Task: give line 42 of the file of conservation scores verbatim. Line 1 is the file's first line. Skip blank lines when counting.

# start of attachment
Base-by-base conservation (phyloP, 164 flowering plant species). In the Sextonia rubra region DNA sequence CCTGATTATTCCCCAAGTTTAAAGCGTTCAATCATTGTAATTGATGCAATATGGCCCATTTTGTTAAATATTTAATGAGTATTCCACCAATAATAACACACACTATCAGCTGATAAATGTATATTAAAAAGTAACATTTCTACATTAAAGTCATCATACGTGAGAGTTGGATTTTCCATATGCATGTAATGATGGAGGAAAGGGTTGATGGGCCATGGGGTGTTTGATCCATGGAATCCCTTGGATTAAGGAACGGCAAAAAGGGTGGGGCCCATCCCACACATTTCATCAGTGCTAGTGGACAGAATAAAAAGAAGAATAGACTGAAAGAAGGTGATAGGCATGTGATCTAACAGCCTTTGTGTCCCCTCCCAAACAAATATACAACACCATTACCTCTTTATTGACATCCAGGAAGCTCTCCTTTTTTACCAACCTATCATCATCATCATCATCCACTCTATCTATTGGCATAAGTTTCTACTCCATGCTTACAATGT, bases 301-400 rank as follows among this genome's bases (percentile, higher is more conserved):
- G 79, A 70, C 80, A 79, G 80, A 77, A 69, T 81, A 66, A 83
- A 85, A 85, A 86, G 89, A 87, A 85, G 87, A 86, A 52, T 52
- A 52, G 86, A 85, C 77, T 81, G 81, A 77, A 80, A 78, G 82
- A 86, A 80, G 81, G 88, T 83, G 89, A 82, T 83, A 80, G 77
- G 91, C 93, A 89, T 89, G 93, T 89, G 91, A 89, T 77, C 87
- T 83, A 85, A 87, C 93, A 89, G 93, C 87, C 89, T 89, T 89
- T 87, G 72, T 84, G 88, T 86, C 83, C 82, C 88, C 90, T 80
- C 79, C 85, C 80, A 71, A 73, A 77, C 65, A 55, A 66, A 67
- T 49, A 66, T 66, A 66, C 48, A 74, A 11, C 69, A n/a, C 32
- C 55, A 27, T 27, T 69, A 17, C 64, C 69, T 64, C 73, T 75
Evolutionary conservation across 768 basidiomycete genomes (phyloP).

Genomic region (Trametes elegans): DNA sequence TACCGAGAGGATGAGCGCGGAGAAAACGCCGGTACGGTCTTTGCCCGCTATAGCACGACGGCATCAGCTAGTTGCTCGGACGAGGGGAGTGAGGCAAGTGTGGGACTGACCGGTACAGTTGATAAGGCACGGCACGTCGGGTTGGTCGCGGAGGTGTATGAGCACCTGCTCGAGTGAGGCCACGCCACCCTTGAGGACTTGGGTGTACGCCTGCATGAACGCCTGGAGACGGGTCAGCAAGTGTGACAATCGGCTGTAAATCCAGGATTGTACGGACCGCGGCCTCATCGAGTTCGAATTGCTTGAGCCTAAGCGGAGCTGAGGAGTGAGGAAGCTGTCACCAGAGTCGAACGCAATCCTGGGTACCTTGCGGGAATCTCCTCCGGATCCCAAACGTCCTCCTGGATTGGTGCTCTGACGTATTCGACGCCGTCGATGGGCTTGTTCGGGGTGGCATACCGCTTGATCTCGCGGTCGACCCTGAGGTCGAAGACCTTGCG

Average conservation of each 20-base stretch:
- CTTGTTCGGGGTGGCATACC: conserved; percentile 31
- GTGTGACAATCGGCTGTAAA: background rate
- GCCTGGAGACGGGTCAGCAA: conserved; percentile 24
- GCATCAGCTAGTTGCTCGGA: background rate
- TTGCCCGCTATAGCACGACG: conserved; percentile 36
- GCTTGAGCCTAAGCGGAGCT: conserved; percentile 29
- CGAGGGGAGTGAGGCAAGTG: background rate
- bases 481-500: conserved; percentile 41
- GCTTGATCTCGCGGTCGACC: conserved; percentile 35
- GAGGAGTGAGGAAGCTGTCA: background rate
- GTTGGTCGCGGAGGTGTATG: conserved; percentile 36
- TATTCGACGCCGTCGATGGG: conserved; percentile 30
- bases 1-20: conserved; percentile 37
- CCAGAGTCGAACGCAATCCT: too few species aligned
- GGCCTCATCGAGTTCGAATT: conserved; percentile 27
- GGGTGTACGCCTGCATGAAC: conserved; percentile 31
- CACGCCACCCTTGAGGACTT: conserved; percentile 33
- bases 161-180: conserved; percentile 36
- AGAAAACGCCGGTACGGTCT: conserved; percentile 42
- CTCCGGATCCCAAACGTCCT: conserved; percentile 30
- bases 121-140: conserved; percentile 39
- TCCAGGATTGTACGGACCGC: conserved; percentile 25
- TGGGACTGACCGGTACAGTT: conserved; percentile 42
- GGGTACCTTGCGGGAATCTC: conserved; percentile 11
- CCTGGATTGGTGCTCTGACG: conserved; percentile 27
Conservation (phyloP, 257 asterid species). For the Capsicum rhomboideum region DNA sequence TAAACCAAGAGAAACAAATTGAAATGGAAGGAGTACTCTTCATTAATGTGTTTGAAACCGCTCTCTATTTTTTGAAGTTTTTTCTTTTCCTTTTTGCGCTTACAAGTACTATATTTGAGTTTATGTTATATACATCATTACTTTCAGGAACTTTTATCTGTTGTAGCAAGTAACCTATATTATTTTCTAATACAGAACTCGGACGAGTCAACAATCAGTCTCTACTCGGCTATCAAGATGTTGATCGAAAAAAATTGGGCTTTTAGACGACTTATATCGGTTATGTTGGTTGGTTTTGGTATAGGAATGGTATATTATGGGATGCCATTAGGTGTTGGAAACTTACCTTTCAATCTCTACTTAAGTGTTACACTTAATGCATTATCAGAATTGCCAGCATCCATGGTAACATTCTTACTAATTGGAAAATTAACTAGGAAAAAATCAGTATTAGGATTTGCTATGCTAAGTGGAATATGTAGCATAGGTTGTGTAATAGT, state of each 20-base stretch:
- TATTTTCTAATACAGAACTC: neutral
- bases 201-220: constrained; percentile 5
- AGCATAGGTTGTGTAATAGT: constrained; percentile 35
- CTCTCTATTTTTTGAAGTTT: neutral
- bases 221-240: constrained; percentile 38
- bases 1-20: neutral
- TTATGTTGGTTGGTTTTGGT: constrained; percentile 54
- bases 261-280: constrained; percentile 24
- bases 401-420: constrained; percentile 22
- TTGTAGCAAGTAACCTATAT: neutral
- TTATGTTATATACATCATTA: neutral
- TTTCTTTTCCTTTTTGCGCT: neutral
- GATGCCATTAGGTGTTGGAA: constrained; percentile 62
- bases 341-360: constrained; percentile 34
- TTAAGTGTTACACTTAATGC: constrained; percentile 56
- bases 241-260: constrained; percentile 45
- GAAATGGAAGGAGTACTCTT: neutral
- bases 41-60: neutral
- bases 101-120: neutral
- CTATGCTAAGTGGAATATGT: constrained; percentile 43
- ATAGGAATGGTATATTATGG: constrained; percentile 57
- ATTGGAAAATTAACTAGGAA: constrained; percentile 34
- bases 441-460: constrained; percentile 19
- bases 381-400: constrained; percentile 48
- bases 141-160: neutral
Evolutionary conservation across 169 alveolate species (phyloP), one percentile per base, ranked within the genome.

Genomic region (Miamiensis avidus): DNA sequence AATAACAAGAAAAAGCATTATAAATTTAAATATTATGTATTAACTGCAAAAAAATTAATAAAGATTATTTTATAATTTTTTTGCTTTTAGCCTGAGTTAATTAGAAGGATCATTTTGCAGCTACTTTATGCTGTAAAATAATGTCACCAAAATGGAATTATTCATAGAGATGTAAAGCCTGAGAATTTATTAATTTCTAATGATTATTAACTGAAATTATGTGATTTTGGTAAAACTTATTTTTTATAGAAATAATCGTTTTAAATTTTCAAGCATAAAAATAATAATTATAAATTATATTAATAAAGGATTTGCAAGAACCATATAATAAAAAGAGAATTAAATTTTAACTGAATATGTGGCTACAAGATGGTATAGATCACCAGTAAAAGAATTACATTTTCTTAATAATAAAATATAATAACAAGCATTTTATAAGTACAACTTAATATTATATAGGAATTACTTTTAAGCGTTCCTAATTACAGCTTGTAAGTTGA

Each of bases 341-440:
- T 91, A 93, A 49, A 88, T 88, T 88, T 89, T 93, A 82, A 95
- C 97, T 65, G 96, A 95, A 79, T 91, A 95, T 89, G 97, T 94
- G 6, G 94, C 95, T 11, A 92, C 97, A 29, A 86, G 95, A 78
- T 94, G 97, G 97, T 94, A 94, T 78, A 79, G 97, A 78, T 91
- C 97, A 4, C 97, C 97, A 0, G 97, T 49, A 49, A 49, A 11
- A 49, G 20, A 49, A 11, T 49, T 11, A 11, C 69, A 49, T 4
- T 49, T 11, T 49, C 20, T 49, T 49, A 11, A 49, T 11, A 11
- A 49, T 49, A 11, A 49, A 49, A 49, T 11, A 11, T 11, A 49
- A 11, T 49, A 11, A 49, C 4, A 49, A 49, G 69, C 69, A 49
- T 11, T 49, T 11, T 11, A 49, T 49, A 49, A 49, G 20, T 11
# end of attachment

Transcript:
- bases 201-220: constrained; percentile 5